A new study supports the use of prophylactic therapy for children with severe haemophilia A to reduce the risk of joint damage into young adulthood, researchers say.
Treatment with intravenous factor VIII (FVIII) in early childhood was investigated by Dr Beth Warren of the University of Colorado, USA, and her team.
An earlier trial, the Joint Outcome Study (JOS), found that preventative intravenous FVIII for boys with severe haemophilia A led to better joint health at the age of six. The current study continued to followed 33 of the JOS participants until the age of 18.
The Joint Outcome Continuation Study (JOS-C) involved 15 participants who had early prophylaxis, at an average age of 1.3 years, and 18 participants who were not given FVIII until an average age of 7.5 years.
MRI scans showed that of those on early prophylactic FVIII, only 35% had damage to the cartilage of a joint and/or the bone underneath, compared with 77% of those on later treatment. Early treatment was also linked to a lower bleeding rate.
However, very few participants reached adolescence with no joint damage at all, so there remains a need for improved prophylactic therapies.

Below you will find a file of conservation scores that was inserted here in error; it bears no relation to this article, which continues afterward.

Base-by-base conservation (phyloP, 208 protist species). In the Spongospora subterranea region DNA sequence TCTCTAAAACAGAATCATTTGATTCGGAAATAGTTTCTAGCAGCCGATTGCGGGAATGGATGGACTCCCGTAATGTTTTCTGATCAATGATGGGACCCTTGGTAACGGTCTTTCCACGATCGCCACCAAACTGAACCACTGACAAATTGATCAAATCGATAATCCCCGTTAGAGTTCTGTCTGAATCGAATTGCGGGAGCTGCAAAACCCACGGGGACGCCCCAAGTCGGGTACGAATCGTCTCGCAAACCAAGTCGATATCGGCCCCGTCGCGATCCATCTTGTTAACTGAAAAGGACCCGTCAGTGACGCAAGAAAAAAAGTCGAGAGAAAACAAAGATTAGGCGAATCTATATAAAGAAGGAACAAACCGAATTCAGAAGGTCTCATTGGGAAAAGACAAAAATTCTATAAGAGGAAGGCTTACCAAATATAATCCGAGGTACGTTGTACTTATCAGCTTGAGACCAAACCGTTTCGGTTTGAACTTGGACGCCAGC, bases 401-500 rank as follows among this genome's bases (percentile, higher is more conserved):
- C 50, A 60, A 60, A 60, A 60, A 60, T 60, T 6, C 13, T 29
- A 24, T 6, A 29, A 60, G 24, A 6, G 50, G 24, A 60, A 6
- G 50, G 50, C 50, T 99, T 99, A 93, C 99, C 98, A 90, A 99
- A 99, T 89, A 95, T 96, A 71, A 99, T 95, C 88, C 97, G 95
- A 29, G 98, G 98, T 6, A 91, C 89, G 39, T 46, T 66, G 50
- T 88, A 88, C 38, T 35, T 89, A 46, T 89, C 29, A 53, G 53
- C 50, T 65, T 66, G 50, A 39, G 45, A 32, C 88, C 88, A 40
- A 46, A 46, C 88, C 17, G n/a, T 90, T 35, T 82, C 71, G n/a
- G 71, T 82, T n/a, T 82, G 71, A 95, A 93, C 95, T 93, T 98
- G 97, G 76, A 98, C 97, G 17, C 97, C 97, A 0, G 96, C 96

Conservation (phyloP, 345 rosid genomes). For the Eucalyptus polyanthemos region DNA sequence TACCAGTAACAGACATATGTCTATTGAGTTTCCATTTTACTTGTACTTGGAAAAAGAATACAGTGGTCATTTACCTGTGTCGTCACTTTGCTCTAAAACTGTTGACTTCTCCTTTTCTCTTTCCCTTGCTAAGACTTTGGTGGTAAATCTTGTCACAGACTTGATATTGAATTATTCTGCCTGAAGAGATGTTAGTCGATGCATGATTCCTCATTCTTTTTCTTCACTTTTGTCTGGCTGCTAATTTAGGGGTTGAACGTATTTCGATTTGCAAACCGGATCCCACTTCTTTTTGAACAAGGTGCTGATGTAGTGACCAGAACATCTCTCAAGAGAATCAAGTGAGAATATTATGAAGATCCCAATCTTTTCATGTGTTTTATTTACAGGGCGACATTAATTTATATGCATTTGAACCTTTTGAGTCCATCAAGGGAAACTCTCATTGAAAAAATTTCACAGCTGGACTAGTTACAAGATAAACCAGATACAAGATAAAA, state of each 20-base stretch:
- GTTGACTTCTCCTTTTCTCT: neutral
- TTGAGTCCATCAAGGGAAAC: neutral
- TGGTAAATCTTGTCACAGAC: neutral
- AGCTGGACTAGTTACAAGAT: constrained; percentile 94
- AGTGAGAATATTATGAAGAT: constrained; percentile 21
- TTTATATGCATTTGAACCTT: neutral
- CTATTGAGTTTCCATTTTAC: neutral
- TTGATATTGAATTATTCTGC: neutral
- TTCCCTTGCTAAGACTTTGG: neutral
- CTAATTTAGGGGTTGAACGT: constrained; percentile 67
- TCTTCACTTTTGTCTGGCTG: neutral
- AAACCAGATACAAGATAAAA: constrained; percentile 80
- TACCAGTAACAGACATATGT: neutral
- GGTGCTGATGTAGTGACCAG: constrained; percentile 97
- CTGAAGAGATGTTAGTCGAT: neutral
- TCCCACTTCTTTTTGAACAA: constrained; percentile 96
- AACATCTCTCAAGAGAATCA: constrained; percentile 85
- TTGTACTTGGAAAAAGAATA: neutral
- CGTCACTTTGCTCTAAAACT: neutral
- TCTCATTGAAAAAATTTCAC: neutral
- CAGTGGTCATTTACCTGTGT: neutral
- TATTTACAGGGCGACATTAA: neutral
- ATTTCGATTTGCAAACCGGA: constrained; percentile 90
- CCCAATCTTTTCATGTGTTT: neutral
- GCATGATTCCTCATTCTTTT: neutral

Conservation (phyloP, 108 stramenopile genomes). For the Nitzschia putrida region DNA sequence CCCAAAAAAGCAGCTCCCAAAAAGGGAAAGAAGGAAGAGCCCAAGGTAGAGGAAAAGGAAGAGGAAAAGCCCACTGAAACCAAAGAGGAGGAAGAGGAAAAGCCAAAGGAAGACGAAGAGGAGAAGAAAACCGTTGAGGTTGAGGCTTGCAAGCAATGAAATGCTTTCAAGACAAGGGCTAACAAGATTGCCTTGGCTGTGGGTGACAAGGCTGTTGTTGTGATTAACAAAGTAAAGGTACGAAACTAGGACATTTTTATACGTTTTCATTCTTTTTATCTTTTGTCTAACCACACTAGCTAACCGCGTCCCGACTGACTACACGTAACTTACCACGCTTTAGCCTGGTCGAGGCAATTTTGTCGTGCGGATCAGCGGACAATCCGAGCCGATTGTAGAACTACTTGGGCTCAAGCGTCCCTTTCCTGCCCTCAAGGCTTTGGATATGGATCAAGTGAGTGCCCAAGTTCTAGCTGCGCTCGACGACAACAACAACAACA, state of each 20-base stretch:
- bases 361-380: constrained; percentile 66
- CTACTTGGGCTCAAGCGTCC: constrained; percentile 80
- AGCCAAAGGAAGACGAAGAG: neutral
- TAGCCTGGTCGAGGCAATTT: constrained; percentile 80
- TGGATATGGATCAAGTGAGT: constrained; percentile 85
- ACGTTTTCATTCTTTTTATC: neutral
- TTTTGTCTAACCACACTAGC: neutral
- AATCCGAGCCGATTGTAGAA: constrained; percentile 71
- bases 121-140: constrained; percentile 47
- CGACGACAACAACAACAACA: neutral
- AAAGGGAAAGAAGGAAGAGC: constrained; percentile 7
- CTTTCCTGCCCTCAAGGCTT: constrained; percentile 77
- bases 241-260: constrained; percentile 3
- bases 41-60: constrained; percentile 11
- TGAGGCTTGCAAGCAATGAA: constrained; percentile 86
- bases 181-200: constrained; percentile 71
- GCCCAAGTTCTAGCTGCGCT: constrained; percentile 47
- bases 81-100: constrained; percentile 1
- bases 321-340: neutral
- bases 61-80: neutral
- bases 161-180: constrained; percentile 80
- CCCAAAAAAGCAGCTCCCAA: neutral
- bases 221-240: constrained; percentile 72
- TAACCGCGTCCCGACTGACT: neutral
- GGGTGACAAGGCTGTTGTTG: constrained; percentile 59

Details of the study were published on 3rd June in Blood Advances.
Dr Warren said: “Prophylaxis has been the standard of care for preventing joint damage, and this study establishes the importance of starting as early as possible. However, we still have room for improvement in treatment options for severe haemophilia A, including possibilities like subcutaneous methods and gene therapy.”
She added: “We need to keep track of patients on those new products as rigorously as we have for this group, to ensure we are not trading convenience for worse outcomes, for joint damage.”
Source: Warren BB, Thornhill D, Stein J, Fadell M, Ingram JD, Funk S, Norton KL, Lane HD, Bennett CM, Dunn A, Recht M, Shapiro A, Manco-Johnson MJ (2020) “Young adult outcomes of childhood prophylaxis for severe hemophilia A: results of the Joint Outcome Continuation Study”, Blood Advances, doi: 10.1182/bloodadvances.2019001311
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